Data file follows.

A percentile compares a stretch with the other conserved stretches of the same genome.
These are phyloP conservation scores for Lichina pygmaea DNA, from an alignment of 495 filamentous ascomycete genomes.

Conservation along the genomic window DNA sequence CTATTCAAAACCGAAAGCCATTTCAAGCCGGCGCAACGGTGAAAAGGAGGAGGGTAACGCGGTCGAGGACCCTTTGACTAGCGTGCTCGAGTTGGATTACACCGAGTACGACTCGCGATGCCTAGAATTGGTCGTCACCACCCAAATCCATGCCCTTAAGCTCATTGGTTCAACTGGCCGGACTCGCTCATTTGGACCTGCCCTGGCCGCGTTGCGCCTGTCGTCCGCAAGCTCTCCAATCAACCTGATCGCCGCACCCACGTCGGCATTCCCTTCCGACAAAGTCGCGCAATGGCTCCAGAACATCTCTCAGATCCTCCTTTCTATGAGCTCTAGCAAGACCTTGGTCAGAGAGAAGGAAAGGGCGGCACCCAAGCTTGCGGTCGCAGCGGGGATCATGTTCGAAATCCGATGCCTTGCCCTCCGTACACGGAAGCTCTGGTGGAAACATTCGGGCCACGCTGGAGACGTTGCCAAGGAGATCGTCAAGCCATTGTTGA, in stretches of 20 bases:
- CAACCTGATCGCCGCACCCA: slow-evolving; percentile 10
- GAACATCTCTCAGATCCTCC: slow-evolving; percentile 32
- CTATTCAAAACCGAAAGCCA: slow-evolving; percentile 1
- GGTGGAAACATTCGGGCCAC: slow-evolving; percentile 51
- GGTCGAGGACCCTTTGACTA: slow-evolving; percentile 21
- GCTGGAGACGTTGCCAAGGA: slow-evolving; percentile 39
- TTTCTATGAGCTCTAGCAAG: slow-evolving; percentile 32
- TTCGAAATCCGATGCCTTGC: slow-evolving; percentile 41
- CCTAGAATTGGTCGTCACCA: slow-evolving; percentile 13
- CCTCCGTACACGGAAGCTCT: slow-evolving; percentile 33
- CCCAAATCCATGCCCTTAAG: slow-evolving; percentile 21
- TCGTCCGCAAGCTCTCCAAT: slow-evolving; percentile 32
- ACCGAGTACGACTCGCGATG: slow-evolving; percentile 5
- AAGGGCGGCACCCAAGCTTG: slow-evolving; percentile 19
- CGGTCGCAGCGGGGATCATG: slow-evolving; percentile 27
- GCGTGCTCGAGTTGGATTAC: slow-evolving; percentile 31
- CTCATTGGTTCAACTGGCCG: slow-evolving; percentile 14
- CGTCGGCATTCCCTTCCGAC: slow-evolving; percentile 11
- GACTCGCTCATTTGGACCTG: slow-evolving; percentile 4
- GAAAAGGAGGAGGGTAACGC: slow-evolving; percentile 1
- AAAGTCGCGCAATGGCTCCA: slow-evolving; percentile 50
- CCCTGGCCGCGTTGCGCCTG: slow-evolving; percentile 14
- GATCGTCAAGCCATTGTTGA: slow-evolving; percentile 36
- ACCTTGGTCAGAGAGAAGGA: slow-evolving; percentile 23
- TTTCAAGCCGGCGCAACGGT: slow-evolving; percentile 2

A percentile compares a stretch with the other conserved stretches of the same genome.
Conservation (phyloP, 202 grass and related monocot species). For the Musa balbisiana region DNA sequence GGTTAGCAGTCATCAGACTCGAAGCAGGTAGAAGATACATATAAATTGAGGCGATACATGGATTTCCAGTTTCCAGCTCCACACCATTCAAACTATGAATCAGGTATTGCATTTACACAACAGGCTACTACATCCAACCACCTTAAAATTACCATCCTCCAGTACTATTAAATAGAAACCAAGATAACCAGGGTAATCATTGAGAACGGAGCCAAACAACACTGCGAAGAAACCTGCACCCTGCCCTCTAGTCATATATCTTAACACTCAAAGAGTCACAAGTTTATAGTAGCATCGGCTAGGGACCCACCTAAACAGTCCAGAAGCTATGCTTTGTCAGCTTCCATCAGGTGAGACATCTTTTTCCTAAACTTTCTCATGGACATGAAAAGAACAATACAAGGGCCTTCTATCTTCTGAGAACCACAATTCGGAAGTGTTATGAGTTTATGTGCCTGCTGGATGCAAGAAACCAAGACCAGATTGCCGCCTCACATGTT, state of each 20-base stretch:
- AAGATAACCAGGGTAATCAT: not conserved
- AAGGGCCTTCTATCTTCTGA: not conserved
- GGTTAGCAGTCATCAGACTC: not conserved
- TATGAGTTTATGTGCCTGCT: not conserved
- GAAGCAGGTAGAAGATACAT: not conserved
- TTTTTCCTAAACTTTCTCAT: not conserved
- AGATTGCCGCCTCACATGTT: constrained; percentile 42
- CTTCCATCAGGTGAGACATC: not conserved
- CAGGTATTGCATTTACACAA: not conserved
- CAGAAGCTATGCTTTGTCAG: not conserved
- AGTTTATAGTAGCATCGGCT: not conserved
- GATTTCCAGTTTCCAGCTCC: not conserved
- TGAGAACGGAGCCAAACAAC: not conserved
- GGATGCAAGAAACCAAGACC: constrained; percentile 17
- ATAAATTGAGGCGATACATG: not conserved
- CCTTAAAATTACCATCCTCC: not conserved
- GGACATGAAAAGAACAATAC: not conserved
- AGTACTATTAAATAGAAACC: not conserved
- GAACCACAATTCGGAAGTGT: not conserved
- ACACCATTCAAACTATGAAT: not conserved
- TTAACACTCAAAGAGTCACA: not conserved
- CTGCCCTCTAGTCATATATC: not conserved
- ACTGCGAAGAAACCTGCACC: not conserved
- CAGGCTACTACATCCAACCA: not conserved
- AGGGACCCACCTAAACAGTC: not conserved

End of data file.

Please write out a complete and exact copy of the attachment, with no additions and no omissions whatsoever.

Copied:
A percentile compares a stretch with the other conserved stretches of the same genome.
These are phyloP conservation scores for Lichina pygmaea DNA, from an alignment of 495 filamentous ascomycete genomes.

Conservation along the genomic window DNA sequence CTATTCAAAACCGAAAGCCATTTCAAGCCGGCGCAACGGTGAAAAGGAGGAGGGTAACGCGGTCGAGGACCCTTTGACTAGCGTGCTCGAGTTGGATTACACCGAGTACGACTCGCGATGCCTAGAATTGGTCGTCACCACCCAAATCCATGCCCTTAAGCTCATTGGTTCAACTGGCCGGACTCGCTCATTTGGACCTGCCCTGGCCGCGTTGCGCCTGTCGTCCGCAAGCTCTCCAATCAACCTGATCGCCGCACCCACGTCGGCATTCCCTTCCGACAAAGTCGCGCAATGGCTCCAGAACATCTCTCAGATCCTCCTTTCTATGAGCTCTAGCAAGACCTTGGTCAGAGAGAAGGAAAGGGCGGCACCCAAGCTTGCGGTCGCAGCGGGGATCATGTTCGAAATCCGATGCCTTGCCCTCCGTACACGGAAGCTCTGGTGGAAACATTCGGGCCACGCTGGAGACGTTGCCAAGGAGATCGTCAAGCCATTGTTGA, in stretches of 20 bases:
- CAACCTGATCGCCGCACCCA: slow-evolving; percentile 10
- GAACATCTCTCAGATCCTCC: slow-evolving; percentile 32
- CTATTCAAAACCGAAAGCCA: slow-evolving; percentile 1
- GGTGGAAACATTCGGGCCAC: slow-evolving; percentile 51
- GGTCGAGGACCCTTTGACTA: slow-evolving; percentile 21
- GCTGGAGACGTTGCCAAGGA: slow-evolving; percentile 39
- TTTCTATGAGCTCTAGCAAG: slow-evolving; percentile 32
- TTCGAAATCCGATGCCTTGC: slow-evolving; percentile 41
- CCTAGAATTGGTCGTCACCA: slow-evolving; percentile 13
- CCTCCGTACACGGAAGCTCT: slow-evolving; percentile 33
- CCCAAATCCATGCCCTTAAG: slow-evolving; percentile 21
- TCGTCCGCAAGCTCTCCAAT: slow-evolving; percentile 32
- ACCGAGTACGACTCGCGATG: slow-evolving; percentile 5
- AAGGGCGGCACCCAAGCTTG: slow-evolving; percentile 19
- CGGTCGCAGCGGGGATCATG: slow-evolving; percentile 27
- GCGTGCTCGAGTTGGATTAC: slow-evolving; percentile 31
- CTCATTGGTTCAACTGGCCG: slow-evolving; percentile 14
- CGTCGGCATTCCCTTCCGAC: slow-evolving; percentile 11
- GACTCGCTCATTTGGACCTG: slow-evolving; percentile 4
- GAAAAGGAGGAGGGTAACGC: slow-evolving; percentile 1
- AAAGTCGCGCAATGGCTCCA: slow-evolving; percentile 50
- CCCTGGCCGCGTTGCGCCTG: slow-evolving; percentile 14
- GATCGTCAAGCCATTGTTGA: slow-evolving; percentile 36
- ACCTTGGTCAGAGAGAAGGA: slow-evolving; percentile 23
- TTTCAAGCCGGCGCAACGGT: slow-evolving; percentile 2

A percentile compares a stretch with the other conserved stretches of the same genome.
Conservation (phyloP, 202 grass and related monocot species). For the Musa balbisiana region DNA sequence GGTTAGCAGTCATCAGACTCGAAGCAGGTAGAAGATACATATAAATTGAGGCGATACATGGATTTCCAGTTTCCAGCTCCACACCATTCAAACTATGAATCAGGTATTGCATTTACACAACAGGCTACTACATCCAACCACCTTAAAATTACCATCCTCCAGTACTATTAAATAGAAACCAAGATAACCAGGGTAATCATTGAGAACGGAGCCAAACAACACTGCGAAGAAACCTGCACCCTGCCCTCTAGTCATATATCTTAACACTCAAAGAGTCACAAGTTTATAGTAGCATCGGCTAGGGACCCACCTAAACAGTCCAGAAGCTATGCTTTGTCAGCTTCCATCAGGTGAGACATCTTTTTCCTAAACTTTCTCATGGACATGAAAAGAACAATACAAGGGCCTTCTATCTTCTGAGAACCACAATTCGGAAGTGTTATGAGTTTATGTGCCTGCTGGATGCAAGAAACCAAGACCAGATTGCCGCCTCACATGTT, state of each 20-base stretch:
- AAGATAACCAGGGTAATCAT: not conserved
- AAGGGCCTTCTATCTTCTGA: not conserved
- GGTTAGCAGTCATCAGACTC: not conserved
- TATGAGTTTATGTGCCTGCT: not conserved
- GAAGCAGGTAGAAGATACAT: not conserved
- TTTTTCCTAAACTTTCTCAT: not conserved
- AGATTGCCGCCTCACATGTT: constrained; percentile 42
- CTTCCATCAGGTGAGACATC: not conserved
- CAGGTATTGCATTTACACAA: not conserved
- CAGAAGCTATGCTTTGTCAG: not conserved
- AGTTTATAGTAGCATCGGCT: not conserved
- GATTTCCAGTTTCCAGCTCC: not conserved
- TGAGAACGGAGCCAAACAAC: not conserved
- GGATGCAAGAAACCAAGACC: constrained; percentile 17
- ATAAATTGAGGCGATACATG: not conserved
- CCTTAAAATTACCATCCTCC: not conserved
- GGACATGAAAAGAACAATAC: not conserved
- AGTACTATTAAATAGAAACC: not conserved
- GAACCACAATTCGGAAGTGT: not conserved
- ACACCATTCAAACTATGAAT: not conserved
- TTAACACTCAAAGAGTCACA: not conserved
- CTGCCCTCTAGTCATATATC: not conserved
- ACTGCGAAGAAACCTGCACC: not conserved
- CAGGCTACTACATCCAACCA: not conserved
- AGGGACCCACCTAAACAGTC: not conserved